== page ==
Also, consider multiseat configurations. Each seat — display, keyboard, pointer — needs to be isolated, permissions wise, from all the others, so that two people can sit at and use the same machine without interfering with each other. Currently this kind of setup is *only* possible with logind; and logind is bound to be the only solution supported by upstream for session privilege isolation. Logind only *enhances* the kinds of privileges you can grant or withhold for individual login sessions. You can configure polkit to use group-based access if that’s what you really want.

        In the future, the concept of a virtual console terminal is bound to be removed from or deprecated in Linux. VTs are hacky and cause endless problems with mode switching; Wayland does a much better job of multiplexing the console. On a VT-less system, login(1) will be useless unless for some reason you have actual VDTs are attached. logind is login’s replacement.

        • pappp says:

          Multiseat is a red herring, we live in a world where it is devices per user, not users per device, it makes no sense to design for multiple physically connected terminals as a normal use case. It is a world where we have lots of connectivity, so many computers even casual users interact with are at the other end of an internet connection; remote users are a first-class concern.

          That logind is probably inevitable (and is, at least, less broken that the same people’s last effort at session management, ConsoleKit should never have been allowed to happen) is not equivalent to logind’s model being a good idea. The fact that polkit has been through two iterations of hideous user-hostile rule syntax, and all the distros ship defaults that are “just groups, but with random expectation-violating exceptions” tells me it just isn’t a good model. Nothing says “good design” like having to hunt through a couple different implicitly-hierarchical directories of barely-human-readable configs to find out what session or uaccess field is causing the hardware you know is connected to a remote machine to be hidden from the people who are supposed to be using it.

          The easiest example of a wrong assumption is that display devices are per-seat; GPUs have become co-processors, they’re becoming even more so, and designing your permissions model to treat them as a per-seat resource is at least as wrong as the VT model. Also, storage devices. Storage devices are not per user objects. There are on-disc permissions (and/or encryption) if you want that. They are not per seat devices, we’ve collectively abdicated all our data to cloud providers because of generations of foolish technologists making bad decisions that make it hard to use your own remote resources, we don’t need another iteration of that error.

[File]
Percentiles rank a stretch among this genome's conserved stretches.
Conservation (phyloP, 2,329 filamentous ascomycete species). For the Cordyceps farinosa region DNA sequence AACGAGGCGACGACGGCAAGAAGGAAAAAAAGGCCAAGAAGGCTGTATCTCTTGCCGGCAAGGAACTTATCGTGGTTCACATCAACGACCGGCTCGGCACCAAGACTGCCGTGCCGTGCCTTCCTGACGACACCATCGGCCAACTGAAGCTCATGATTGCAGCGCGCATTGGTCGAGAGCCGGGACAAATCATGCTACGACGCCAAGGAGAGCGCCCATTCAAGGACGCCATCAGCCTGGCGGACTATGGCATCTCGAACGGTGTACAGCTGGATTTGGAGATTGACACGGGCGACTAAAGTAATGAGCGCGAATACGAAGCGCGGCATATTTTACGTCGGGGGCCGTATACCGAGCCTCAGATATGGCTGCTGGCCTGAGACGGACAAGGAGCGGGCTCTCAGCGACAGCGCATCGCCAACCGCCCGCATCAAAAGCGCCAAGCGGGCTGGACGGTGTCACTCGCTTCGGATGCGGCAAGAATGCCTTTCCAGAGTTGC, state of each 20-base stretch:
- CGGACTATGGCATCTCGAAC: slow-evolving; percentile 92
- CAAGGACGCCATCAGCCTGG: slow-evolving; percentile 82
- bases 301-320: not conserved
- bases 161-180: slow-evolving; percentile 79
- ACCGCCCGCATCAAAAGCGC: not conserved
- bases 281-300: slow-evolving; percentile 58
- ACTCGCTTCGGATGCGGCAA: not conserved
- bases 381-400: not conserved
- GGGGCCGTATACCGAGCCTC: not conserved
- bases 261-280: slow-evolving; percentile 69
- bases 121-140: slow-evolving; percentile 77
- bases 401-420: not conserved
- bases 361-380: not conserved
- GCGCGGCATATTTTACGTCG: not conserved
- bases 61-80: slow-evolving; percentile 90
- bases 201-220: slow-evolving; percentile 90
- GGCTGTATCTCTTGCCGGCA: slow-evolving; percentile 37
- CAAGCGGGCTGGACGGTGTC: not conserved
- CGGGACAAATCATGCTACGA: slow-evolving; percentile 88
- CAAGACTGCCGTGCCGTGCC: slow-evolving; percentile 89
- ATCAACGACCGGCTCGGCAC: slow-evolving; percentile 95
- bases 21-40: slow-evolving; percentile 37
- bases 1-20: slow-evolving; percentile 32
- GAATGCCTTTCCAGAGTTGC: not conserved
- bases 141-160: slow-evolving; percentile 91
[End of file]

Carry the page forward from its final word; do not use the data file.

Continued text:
The existing hodgepodge of half-baked reverse engineered crap (and I mean that with the uttermost respect to the people who are writing them) and tenuously attached proprietary blobs makes me think the change in the Linux graphics layer is going to be a lot slower and more painful than some people are trying to claim. I was playing with Wayland on supposedly pretty well supported hardware the other day, and Haiku (To be fair, BeOS and Plan9 had most of the parts of what the future of computing should look like, and we are moving that way, just with terrible implementation) is ahead of a Linux box with Wayland/Weston in terms of having a working graphical environment.

          • Jeff Read says:

            I was referring to Wayland’s capability to multiplex the display — not necessarily be a “good” GUI like BeOS — but it looks like in the future, virtual consoles will be handled by systemd itself, not the kernel or Wayland.

          • Jeff Read says:

            Multiseat is a red herring, we live in a world where it is devices per user, not users per device, it makes no sense to design for multiple physically connected terminals as a normal use case.

            Having too many computers is a textbook literal first-world problem. There are still places in the world where computer equipment is expensive and very hard to come by. I hear stories about multiseat deployments in places like Brazil, serving several school kids with a single PC. Without a policy broker to set up ownership and permissions for the various seats, such a thing would not be possible. Right now the solution for that is systemd-logind.